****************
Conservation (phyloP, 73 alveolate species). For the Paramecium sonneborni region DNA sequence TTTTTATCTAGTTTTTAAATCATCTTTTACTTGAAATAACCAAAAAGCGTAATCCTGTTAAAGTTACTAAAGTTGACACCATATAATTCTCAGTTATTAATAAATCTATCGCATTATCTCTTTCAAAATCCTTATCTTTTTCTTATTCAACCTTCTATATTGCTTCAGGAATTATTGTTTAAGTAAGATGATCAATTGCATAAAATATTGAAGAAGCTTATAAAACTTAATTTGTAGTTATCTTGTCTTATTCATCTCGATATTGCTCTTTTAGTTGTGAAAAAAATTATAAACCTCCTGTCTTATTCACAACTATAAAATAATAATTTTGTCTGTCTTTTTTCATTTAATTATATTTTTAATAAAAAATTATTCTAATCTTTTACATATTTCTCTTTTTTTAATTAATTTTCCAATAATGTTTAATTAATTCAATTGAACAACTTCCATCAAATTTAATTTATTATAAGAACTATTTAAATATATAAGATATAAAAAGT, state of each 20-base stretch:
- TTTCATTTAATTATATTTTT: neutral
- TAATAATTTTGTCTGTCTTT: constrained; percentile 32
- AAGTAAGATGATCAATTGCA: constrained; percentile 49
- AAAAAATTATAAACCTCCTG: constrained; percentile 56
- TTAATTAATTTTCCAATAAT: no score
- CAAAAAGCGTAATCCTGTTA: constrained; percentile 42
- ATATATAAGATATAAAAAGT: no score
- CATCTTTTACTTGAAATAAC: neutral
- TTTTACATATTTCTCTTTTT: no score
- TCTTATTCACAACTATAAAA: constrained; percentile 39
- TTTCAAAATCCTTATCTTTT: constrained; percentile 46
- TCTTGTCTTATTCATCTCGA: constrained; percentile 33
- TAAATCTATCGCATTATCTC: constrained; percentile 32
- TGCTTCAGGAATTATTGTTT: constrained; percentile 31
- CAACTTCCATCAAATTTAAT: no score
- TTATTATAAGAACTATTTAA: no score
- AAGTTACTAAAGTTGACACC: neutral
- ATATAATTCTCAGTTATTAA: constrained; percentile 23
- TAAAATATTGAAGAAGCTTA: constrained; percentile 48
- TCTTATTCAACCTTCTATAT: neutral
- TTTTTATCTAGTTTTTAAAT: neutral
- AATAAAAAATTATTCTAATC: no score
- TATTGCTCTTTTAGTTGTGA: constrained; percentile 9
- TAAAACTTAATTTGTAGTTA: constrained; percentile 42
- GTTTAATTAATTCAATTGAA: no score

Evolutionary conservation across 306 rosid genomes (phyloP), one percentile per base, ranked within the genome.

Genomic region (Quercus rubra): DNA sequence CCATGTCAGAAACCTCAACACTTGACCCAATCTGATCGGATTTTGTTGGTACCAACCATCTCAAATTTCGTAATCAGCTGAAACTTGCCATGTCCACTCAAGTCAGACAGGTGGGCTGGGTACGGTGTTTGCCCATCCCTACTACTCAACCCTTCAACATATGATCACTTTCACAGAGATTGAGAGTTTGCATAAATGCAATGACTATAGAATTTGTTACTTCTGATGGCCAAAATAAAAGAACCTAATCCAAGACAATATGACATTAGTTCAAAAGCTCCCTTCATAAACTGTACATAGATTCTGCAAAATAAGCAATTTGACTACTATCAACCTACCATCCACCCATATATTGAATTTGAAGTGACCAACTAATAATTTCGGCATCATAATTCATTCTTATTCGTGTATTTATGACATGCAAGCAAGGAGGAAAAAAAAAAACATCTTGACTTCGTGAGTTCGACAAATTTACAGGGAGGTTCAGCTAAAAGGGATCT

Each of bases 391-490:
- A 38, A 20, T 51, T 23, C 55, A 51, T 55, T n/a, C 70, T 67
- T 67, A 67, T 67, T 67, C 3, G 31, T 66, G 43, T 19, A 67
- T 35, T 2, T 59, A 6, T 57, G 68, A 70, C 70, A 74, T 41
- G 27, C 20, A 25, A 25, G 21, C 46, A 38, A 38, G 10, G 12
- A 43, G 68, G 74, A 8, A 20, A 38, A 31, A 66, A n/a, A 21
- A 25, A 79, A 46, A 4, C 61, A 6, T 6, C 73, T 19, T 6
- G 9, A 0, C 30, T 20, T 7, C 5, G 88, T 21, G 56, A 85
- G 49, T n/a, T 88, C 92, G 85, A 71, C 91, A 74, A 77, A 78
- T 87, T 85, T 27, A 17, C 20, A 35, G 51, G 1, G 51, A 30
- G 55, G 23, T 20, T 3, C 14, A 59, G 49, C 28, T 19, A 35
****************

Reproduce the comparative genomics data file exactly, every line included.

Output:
Conservation (phyloP, 73 alveolate species). For the Paramecium sonneborni region DNA sequence TTTTTATCTAGTTTTTAAATCATCTTTTACTTGAAATAACCAAAAAGCGTAATCCTGTTAAAGTTACTAAAGTTGACACCATATAATTCTCAGTTATTAATAAATCTATCGCATTATCTCTTTCAAAATCCTTATCTTTTTCTTATTCAACCTTCTATATTGCTTCAGGAATTATTGTTTAAGTAAGATGATCAATTGCATAAAATATTGAAGAAGCTTATAAAACTTAATTTGTAGTTATCTTGTCTTATTCATCTCGATATTGCTCTTTTAGTTGTGAAAAAAATTATAAACCTCCTGTCTTATTCACAACTATAAAATAATAATTTTGTCTGTCTTTTTTCATTTAATTATATTTTTAATAAAAAATTATTCTAATCTTTTACATATTTCTCTTTTTTTAATTAATTTTCCAATAATGTTTAATTAATTCAATTGAACAACTTCCATCAAATTTAATTTATTATAAGAACTATTTAAATATATAAGATATAAAAAGT, state of each 20-base stretch:
- TTTCATTTAATTATATTTTT: neutral
- TAATAATTTTGTCTGTCTTT: constrained; percentile 32
- AAGTAAGATGATCAATTGCA: constrained; percentile 49
- AAAAAATTATAAACCTCCTG: constrained; percentile 56
- TTAATTAATTTTCCAATAAT: no score
- CAAAAAGCGTAATCCTGTTA: constrained; percentile 42
- ATATATAAGATATAAAAAGT: no score
- CATCTTTTACTTGAAATAAC: neutral
- TTTTACATATTTCTCTTTTT: no score
- TCTTATTCACAACTATAAAA: constrained; percentile 39
- TTTCAAAATCCTTATCTTTT: constrained; percentile 46
- TCTTGTCTTATTCATCTCGA: constrained; percentile 33
- TAAATCTATCGCATTATCTC: constrained; percentile 32
- TGCTTCAGGAATTATTGTTT: constrained; percentile 31
- CAACTTCCATCAAATTTAAT: no score
- TTATTATAAGAACTATTTAA: no score
- AAGTTACTAAAGTTGACACC: neutral
- ATATAATTCTCAGTTATTAA: constrained; percentile 23
- TAAAATATTGAAGAAGCTTA: constrained; percentile 48
- TCTTATTCAACCTTCTATAT: neutral
- TTTTTATCTAGTTTTTAAAT: neutral
- AATAAAAAATTATTCTAATC: no score
- TATTGCTCTTTTAGTTGTGA: constrained; percentile 9
- TAAAACTTAATTTGTAGTTA: constrained; percentile 42
- GTTTAATTAATTCAATTGAA: no score

Evolutionary conservation across 306 rosid genomes (phyloP), one percentile per base, ranked within the genome.

Genomic region (Quercus rubra): DNA sequence CCATGTCAGAAACCTCAACACTTGACCCAATCTGATCGGATTTTGTTGGTACCAACCATCTCAAATTTCGTAATCAGCTGAAACTTGCCATGTCCACTCAAGTCAGACAGGTGGGCTGGGTACGGTGTTTGCCCATCCCTACTACTCAACCCTTCAACATATGATCACTTTCACAGAGATTGAGAGTTTGCATAAATGCAATGACTATAGAATTTGTTACTTCTGATGGCCAAAATAAAAGAACCTAATCCAAGACAATATGACATTAGTTCAAAAGCTCCCTTCATAAACTGTACATAGATTCTGCAAAATAAGCAATTTGACTACTATCAACCTACCATCCACCCATATATTGAATTTGAAGTGACCAACTAATAATTTCGGCATCATAATTCATTCTTATTCGTGTATTTATGACATGCAAGCAAGGAGGAAAAAAAAAAACATCTTGACTTCGTGAGTTCGACAAATTTACAGGGAGGTTCAGCTAAAAGGGATCT

Each of bases 391-490:
- A 38, A 20, T 51, T 23, C 55, A 51, T 55, T n/a, C 70, T 67
- T 67, A 67, T 67, T 67, C 3, G 31, T 66, G 43, T 19, A 67
- T 35, T 2, T 59, A 6, T 57, G 68, A 70, C 70, A 74, T 41
- G 27, C 20, A 25, A 25, G 21, C 46, A 38, A 38, G 10, G 12
- A 43, G 68, G 74, A 8, A 20, A 38, A 31, A 66, A n/a, A 21
- A 25, A 79, A 46, A 4, C 61, A 6, T 6, C 73, T 19, T 6
- G 9, A 0, C 30, T 20, T 7, C 5, G 88, T 21, G 56, A 85
- G 49, T n/a, T 88, C 92, G 85, A 71, C 91, A 74, A 77, A 78
- T 87, T 85, T 27, A 17, C 20, A 35, G 51, G 1, G 51, A 30
- G 55, G 23, T 20, T 3, C 14, A 59, G 49, C 28, T 19, A 35